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Posts Tagged ‘contemplation’

The funeral of a neighbour brings me to the old church of St Michael’s and All Angels. It looks like the whole village has turned out. He was a well known character, much loved. It’s a hot day and I feel stupid for having brought a hat, this being to spare my bald pate under the fierce sun. But, apart from in gangster movies, is it ever acceptable for a man to wear a hat to a funeral? I had to walk there, so needed a hat, but then what does one do with it when one gets there? Maybe it is acceptable, but no one else had one, and I felt self-conscious twiddling with it throughout the proceedings. Strange, this self consciousness. You’d think I would be old enough now to disregard it. But enough about the hat.

We sang Guide me, O Thou Great Redeemer, and Abide with me, read psalm 23, then the graveside thing. It was the full Anglican, so to speak. Then I walked home, in my hat, feeling overdressed. I spoke last time of religious observance being rejected in the west, and the church communities dwindling, yet, when it comes to the great events of life, we still like the church thing. We blow the dust off our childhood, and enter once more the ancient places, summon the priestly, and know roughly what to say in the right, and sometimes also the wrong places.

I’ve not worn a suit for years. It felt strange, strange also seeing so many faces I am familiar with in more casual garb, and all of us looking today, I suppose, like city-slickers. I also had to think about how you tie a tie. Afterwards, I sat out in the garden with tea. My neighbour was very old, and had lived an active life, until Covid, and lock-downs, which seemed to send him into a decline. Final departures are always poignant, but we do not live forever. He was given a good send off, will be long remembered, and by many.

One is always thoughtful after a funeral. There is a tenderness about them, a sadness of course, but it’s also an occasion to see old faces, and catch up. And laughter is never far away as stories are swapped in the mood of fond remembrance. But being myself not a naturally sociable soul, I mean beyond my immediate family, I find myself wondering who would turn up to mine. Certainly not the whole village. Then again, I don’t suppose it’s a problem that will concern me much, when the time comes.

Anyway, all this quiet reflection is arrested by my neighbour on the other side who plays rock music to the birds, and gets out his thundering tractor mower. Life goes on, of course. But must it always be so damned tasteless and ill-timed? Ah, but just listen to me. (apologies to rock music lovers)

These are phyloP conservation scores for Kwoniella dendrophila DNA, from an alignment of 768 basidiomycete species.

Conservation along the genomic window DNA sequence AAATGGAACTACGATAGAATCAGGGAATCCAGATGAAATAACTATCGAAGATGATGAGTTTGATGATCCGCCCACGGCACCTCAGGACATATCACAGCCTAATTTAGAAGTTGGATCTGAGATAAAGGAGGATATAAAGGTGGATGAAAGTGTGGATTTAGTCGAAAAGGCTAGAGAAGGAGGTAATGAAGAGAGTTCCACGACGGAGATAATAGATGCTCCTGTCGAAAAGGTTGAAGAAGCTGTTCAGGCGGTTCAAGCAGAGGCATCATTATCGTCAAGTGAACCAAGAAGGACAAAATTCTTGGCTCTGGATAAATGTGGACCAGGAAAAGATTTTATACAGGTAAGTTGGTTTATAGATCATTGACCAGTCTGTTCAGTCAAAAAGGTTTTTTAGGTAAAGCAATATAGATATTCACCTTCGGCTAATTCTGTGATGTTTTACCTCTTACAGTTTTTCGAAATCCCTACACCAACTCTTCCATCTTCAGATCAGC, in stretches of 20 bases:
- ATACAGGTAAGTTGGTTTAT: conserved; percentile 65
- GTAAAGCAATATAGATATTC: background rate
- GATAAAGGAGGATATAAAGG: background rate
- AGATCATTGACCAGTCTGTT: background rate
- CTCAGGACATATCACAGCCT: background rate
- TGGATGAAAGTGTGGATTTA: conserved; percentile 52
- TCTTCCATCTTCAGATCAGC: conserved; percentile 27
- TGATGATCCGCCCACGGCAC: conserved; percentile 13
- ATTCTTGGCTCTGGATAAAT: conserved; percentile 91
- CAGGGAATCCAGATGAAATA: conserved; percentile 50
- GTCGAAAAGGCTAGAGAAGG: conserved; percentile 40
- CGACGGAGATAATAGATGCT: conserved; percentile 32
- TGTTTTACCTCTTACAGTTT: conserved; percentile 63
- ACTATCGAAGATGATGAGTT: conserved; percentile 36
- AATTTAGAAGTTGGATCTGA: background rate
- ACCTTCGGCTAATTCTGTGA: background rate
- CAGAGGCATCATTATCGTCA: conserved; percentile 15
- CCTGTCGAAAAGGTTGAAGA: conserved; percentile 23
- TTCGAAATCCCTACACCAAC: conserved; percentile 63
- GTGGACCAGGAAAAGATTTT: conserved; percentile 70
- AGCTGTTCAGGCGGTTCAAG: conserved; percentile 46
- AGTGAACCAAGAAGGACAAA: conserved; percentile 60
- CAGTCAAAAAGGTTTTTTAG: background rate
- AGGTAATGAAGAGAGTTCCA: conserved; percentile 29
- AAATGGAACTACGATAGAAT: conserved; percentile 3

Anyway, it’s a beautiful June day, the garden is coming on. My good lady’s tomatoes are showing flower, and she’ll be pleased about that, as she’s been nurturing them like babies since they were but tiny seeds. Then, perhaps in defiance of the inappropriate rock music, I find myself thinking of an earworm of an old song, one I once attempted to translate from the French, as part of my half century of attempts to learn the language. Languages are not my forte, but I should like to one day order lunch in French, in France, without the waiter laughing. Not all ambitions need be great to be satisfying in their pursuit. It goes something like this:

The sea, we see dancing,
Along the clear bays,
With silvery reflections.
The sea, reflections change,
Under the rain.
The sea, which the summer sky
Makes of these white breakers, like sheep,
The purest of angels.
The sea, an azure shepherdess,
Infinite.

Look, near the pools,
These tall wet reeds.
Look, these white birds,
And these rust-coloured houses.
The sea, it cradles them all,
Along the clear bays,
And a love song,
The sea, it cradles my heart for all time.

This, of course, being my own somewhat poetically loose interpretation of Charles Trenet’s 40s classic, La Mer. That’s a beautiful image, “the sea, we see dancing”, and even if you don’t understand the French, you cannot help but feel the sun coming out as it is sung. All of which seems somehow appropriate on this glorious afternoon, and a sweet segue from contemplation of the funereal, back into the light of life.

Thanks for listening

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mr smithThis is Mr Smith. He’s a floating balance clock with an hourly and half hourly strike. You could also describe him as an ugly old wind up from the late 1950s that nobody wanted any more. But he endures, and, except for the occasional melt-down, he’s reliable. He’s also symbolic of a bygone era. If that era has anything to teach us now is open to debate, but I think it has, and it’s nothing to do with nostalgia.

I paid fifteen quid for him off Ebay, then spent the best part of a year scratching my head about why he ran five minutes fast. He’d been doing it all his life, so far as I can tell, because the problem appeared to be a manufacturing fault. He must have driven a variety of owners mad and I’m surprised he avoided the tip for as long as he did. That’s another thing about Mr Smith. He’s sixty years old, but for all his imperfections – and they were clearly considerable – he keeps going.